Huawei overtakes Xiaomi in China: has the newcomer hit the mobile phone cliff?
More evidence of the elusiveness of sustained advantage in the mobile phone market (unless your name is Apple) comes as last year’s big success story, Xiaomi Corp, hits choppy waters in China.
Last year Xiaomi was the number one smartphone vendor in China and had grand ambitions to spread its success beyond Asia. Numbers just in, however, show that it’s lost the top spot to the venerable (in Chinese high tech terms) Huawei which is enjoying a bumper year in the Chinese market with an 81 per cent rise in sales in the latest quarter. Xiaomi, by contrast, saw its shipments fall by 8 per cent in the third quarter.
The previous quarter saw Xiaomi and Huawei neck and neck in market share terms, holding 15.9 and 15.7 per cent respectively.
Observers say the Xiaomi drop-off calls into doubt its ability to hit its own target of 80 to 100 million smarties to be sold this year since the company only managed to shift 34.7 million in the first half. While it can count on a boost from the traditional last quarter holiday gift-buying season… well, companies always say that.
The other thing they always say is how they’ve been tripped up by things like “product transitions” and the late arrival of new models. This is what Xiaomi is saying too.
Huawei, on the other hand, seems to be benefiting from a change in market sentiment in China - away from the new and risky and back to the tried and trusted. But Huawei has also responded to Xiaomi's rise with new smartphones and a full-on advertising campaign. Having well-established sales channels and a sound reputation with its big Chinese carrier customers has also helped as the Chinese market declined slightly.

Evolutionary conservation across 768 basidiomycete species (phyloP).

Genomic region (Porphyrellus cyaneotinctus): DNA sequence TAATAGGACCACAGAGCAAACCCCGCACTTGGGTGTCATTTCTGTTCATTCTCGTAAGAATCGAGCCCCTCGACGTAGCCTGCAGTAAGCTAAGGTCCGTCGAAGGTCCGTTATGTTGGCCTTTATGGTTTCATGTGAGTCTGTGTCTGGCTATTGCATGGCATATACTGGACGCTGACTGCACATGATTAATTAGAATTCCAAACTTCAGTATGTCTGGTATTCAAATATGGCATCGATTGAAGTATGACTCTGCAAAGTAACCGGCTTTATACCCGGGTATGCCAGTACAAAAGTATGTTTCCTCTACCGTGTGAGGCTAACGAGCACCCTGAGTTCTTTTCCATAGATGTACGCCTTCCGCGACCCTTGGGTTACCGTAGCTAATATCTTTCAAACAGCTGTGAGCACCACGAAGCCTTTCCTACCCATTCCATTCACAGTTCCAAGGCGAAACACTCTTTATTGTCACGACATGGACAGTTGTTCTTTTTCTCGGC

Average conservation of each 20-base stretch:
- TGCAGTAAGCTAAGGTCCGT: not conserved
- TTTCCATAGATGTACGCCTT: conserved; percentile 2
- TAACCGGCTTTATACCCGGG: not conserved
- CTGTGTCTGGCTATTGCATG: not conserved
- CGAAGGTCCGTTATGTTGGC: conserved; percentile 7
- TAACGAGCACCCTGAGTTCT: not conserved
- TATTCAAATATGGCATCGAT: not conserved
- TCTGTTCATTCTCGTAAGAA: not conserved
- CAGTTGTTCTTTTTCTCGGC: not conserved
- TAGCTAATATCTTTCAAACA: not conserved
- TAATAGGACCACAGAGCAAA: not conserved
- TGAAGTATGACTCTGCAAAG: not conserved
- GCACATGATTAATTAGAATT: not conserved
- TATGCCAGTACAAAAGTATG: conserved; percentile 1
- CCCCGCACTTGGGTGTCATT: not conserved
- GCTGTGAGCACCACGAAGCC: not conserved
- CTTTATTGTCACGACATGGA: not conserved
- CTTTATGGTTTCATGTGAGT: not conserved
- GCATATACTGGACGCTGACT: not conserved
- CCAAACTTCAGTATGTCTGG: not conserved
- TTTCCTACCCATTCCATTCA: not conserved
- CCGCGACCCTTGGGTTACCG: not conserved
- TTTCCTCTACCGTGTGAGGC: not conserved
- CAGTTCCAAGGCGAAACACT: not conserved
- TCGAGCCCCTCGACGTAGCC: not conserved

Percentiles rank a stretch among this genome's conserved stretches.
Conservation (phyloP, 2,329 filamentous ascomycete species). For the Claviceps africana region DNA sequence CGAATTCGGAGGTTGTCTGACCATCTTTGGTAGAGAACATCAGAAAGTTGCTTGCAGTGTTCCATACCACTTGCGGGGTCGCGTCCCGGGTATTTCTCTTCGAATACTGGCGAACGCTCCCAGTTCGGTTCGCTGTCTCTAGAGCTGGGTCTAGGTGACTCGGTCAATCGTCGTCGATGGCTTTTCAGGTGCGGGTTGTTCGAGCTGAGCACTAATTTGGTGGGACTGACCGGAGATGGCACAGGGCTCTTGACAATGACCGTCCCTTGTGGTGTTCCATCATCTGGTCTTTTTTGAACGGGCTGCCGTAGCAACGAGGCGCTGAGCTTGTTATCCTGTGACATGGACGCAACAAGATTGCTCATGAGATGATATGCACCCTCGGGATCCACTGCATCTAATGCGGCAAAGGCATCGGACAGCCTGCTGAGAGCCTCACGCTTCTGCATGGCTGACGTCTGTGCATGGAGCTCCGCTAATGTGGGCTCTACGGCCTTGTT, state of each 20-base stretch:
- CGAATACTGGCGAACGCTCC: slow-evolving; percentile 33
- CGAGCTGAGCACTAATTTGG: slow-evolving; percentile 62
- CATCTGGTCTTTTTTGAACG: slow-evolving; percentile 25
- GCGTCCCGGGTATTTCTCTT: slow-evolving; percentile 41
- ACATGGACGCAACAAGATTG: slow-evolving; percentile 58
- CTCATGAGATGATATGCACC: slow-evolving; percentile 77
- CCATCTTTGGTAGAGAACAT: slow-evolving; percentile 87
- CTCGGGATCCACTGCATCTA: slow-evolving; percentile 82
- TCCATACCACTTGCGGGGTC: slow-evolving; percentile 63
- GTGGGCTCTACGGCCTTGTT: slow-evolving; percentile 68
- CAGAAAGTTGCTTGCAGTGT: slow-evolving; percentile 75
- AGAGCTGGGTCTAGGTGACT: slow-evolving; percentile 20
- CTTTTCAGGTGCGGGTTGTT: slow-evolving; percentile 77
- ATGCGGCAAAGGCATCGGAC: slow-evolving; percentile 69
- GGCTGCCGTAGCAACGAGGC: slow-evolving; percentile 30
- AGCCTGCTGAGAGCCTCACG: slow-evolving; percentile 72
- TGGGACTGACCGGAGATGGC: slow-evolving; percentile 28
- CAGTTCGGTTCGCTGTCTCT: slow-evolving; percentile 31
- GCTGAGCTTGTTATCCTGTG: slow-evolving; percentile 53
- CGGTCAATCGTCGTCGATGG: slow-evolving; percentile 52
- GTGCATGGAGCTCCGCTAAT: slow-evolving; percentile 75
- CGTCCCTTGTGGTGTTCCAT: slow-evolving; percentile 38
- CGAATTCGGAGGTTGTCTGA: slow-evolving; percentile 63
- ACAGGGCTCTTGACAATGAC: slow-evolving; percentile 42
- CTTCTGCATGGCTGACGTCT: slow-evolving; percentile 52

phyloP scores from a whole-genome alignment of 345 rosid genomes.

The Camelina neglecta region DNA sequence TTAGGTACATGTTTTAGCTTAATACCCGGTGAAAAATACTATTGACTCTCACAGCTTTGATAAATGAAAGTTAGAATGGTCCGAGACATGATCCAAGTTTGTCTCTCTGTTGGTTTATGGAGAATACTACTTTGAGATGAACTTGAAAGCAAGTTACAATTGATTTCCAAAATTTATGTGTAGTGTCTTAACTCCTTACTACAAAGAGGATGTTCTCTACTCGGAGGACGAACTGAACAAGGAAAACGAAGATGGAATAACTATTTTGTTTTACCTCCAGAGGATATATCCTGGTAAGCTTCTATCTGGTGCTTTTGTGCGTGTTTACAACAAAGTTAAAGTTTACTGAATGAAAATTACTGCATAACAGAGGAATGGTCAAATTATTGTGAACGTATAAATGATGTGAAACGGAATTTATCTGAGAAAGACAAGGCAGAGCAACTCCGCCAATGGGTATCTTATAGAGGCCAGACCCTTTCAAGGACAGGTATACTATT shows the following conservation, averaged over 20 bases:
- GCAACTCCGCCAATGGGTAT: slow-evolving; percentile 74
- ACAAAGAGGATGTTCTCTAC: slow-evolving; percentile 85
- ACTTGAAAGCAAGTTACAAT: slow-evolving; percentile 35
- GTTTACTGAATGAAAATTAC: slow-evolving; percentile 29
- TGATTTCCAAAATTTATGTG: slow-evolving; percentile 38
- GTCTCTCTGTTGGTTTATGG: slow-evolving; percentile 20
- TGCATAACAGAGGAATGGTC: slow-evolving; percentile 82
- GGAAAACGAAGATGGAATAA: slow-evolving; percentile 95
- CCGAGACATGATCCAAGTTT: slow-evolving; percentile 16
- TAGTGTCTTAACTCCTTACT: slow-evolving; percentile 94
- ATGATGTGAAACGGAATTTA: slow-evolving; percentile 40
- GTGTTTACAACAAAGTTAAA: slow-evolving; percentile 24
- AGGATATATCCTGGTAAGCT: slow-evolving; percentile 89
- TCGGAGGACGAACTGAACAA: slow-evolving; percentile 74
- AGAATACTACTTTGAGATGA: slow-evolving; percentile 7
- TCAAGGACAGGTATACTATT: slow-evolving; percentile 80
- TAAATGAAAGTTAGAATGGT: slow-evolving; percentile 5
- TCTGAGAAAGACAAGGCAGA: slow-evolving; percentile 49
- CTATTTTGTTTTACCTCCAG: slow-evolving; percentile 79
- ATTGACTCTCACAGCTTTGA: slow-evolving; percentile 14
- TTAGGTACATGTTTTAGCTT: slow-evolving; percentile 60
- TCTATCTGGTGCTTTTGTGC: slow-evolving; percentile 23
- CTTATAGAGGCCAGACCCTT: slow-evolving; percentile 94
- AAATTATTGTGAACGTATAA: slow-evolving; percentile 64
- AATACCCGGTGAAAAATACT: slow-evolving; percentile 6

Observers point out that it has been building up its smartphone business for several years and in the second quarter this year had become the world’s third-largest smartphone vendor behind Samsung and Apple - unlike Xiaomi, around half of Huawei’s smartphone sales are made beyond China .
Unless things change for Xiaomi - and this is only blip so far - it’s tempting to speculate on whether the upstart has hit the fabled mobile phone cliff: a sort of Bermuda triangle into which wildly successful mobile phone vendors seem to fall, especially after they’ve shipped a bumper product. HTC, for instance, seemed to hit the cliff a few years back; Nokia certainly did in the wake of Apple’s iPhone launch (although it took several years to become totally apparent) and, perhaps most famously, Motorola pretty-much disappeared without trace after it enjoyed fabulous success with the Razr.
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